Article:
Portland began building bike infrastructure in earnest in 1980. Prior to that year, the city’s entire network of bikeways amounted to just 0.1 miles of bike lanes and 8.3 miles of off-street paths. But Portland really began its steady march toward the title of America’s Bicycle Capital in 1980.
That year we nearly quadrupled the size of our bike network by adding 3 miles of neighborhood greenways, 5 miles of bike lanes and 15 miles of paths. Today we have about 433 miles of bikeways in the city — and that’s less than half of 1,032 total miles planned.
These numbers are fun, but they mean more as we give them context. At Tuesday’s meeting of the Portland Bureau of Transportation Bicycle Advisory Committee, we learned interesting new context that gives us a better sense for the progress we’ve made, how far we’ve got to go, and which parts of town are faring the best (and worst).
PBOT Bike Coordinator Roger Geller (who’s worked in the city’s bike program since 1994) shared a table titled, “Portland’s bikeway network status by status and facility type by sextant of the city.” As you can see in the map above, Geller took some creative liberty with the borders and actually split his data into seven sections (not six). The “East Portand” zone is I-205 and everthing east of it and he creates “Inner” northeast and southeast.
The map graphic at the top of this post was made with numbers from the table above. The top section of the table lists the active, funded, recommended, and total bikeway miles for each part of the city.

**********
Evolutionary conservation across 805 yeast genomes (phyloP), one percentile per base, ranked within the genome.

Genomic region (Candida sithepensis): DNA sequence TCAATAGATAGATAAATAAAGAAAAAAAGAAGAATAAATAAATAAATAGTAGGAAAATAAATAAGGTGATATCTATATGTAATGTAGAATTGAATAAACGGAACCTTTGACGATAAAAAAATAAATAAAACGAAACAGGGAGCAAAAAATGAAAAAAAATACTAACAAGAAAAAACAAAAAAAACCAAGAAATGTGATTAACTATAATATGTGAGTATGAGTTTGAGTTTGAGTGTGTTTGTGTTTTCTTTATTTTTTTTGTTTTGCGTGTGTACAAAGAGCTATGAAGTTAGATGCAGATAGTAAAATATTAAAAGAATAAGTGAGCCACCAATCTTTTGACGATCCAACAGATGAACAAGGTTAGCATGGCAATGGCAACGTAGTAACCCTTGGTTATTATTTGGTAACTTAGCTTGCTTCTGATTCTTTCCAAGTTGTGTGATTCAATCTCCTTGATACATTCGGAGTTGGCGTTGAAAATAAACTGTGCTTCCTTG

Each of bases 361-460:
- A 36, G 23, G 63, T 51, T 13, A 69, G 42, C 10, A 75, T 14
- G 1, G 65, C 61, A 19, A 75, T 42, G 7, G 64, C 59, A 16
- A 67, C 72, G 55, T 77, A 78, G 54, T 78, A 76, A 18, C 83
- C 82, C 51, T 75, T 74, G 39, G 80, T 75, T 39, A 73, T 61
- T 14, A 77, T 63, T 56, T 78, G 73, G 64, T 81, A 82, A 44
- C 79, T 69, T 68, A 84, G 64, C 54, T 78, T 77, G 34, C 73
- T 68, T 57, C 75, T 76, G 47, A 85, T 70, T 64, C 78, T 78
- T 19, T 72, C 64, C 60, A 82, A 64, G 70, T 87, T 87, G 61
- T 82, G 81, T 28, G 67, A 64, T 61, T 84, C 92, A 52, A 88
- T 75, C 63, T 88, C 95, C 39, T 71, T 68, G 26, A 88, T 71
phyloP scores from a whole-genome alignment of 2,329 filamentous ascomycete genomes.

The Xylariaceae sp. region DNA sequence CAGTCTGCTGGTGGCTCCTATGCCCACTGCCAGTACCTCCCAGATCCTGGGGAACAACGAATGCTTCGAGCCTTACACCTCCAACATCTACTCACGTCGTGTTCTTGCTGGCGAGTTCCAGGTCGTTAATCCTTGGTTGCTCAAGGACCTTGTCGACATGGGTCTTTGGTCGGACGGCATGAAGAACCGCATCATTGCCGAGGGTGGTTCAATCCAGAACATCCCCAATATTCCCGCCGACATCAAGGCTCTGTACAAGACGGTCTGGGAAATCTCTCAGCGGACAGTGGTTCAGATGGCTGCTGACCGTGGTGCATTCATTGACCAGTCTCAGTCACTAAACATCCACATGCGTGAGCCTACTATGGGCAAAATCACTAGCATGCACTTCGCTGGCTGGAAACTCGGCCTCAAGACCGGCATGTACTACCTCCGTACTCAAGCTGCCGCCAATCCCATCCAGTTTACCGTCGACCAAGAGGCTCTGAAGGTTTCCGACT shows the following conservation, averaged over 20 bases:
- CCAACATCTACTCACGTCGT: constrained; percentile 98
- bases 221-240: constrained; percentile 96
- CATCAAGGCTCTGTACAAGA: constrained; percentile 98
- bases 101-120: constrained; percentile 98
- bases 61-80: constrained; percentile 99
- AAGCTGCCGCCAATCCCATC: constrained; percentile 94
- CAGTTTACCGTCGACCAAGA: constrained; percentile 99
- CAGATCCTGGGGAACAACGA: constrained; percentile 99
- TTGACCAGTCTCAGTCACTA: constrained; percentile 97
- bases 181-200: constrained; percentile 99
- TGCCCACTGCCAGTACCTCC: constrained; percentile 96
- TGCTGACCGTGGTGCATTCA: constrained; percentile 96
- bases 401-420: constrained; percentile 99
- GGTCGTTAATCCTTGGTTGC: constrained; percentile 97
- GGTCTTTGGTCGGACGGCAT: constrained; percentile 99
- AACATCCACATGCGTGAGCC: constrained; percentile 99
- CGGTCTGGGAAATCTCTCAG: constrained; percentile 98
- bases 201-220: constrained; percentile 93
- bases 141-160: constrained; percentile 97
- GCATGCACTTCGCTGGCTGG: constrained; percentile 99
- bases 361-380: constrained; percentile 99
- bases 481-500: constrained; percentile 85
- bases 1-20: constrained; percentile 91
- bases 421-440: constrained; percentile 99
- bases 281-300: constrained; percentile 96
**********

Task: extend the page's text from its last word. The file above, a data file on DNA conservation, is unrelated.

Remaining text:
Who would have guessed that East Portland would come out on top with 54% of its total recommended bikeway network already built? This is a strong validation of how the City of Portland has made amazing strides in that area over the past 15 years. (The lack of attention on east Portland became a major political hot-spot for PBOT in the 2008 mayoral election between then PBOT Commissioner Sam Adams and Sho Dozono. Transportation and bicycling was Adams’ top issue and Dozono, an east Portland resident, popularized the idea that bike projects in the central city and inner neighborhoods were being built at the expense of people who lived at the city’s eastern edges.)
Also revealing is the lower section of data that breaks down the bikeway miles by facility type, and then adds color to show which type of bikeway is most prominent in each area — dark green is the highest number and red is the lowest. “Conventional bike lanes” (paint-only, with no buffer) dominate in East Portland, whereas neighborhood greenways dominate in Inner Southeast and Inner Northeast.
These numbers are likely to fuel the ire of southwest Portland advocates (already some of sauciest folks in town when it comes to haranguing PBOT), who will likely be frustrated that in 2023 we have only built 29% of the planned bikeways in that area.
Speaking of 2023, we’re just seven short years away from the target date of the 2030 Bicycle Plan, which says we’re supposed to have a network that’s complete and robust enough to entice 25% of all trips to be made by bike. How can we use these numbers to help us reach that goal? What else jumps out at you from this data?